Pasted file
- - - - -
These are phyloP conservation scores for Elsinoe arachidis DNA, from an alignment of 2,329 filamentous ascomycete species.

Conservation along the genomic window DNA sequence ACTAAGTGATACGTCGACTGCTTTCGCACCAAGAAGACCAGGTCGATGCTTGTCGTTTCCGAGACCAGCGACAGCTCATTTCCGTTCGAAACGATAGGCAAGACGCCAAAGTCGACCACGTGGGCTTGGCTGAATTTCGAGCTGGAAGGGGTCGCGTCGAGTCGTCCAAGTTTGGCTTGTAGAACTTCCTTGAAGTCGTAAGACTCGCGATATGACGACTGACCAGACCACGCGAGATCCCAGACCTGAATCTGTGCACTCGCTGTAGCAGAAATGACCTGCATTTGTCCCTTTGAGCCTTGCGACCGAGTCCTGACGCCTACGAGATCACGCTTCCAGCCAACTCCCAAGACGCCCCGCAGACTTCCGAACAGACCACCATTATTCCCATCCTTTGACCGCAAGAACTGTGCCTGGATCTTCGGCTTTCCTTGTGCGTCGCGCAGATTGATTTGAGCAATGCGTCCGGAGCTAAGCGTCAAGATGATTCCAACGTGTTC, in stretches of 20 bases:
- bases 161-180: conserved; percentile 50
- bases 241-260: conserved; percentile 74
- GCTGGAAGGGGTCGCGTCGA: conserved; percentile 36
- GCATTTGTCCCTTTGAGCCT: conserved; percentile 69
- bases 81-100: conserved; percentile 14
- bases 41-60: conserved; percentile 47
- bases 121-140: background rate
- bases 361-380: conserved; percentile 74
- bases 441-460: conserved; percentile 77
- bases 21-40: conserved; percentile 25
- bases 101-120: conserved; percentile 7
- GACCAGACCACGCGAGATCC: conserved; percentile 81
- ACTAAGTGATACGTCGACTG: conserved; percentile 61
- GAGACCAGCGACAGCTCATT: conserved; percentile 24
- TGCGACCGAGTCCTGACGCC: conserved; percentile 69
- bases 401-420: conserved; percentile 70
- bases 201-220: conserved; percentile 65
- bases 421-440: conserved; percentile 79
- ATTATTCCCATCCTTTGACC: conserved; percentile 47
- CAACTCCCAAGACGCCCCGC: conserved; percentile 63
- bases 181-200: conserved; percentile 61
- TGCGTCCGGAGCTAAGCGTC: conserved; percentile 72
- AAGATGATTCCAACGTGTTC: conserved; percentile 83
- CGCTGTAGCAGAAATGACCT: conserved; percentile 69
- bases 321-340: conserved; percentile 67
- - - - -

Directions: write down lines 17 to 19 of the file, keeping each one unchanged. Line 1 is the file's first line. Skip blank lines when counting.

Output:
- TGCGACCGAGTCCTGACGCC: conserved; percentile 69
- bases 401-420: conserved; percentile 70
- bases 201-220: conserved; percentile 65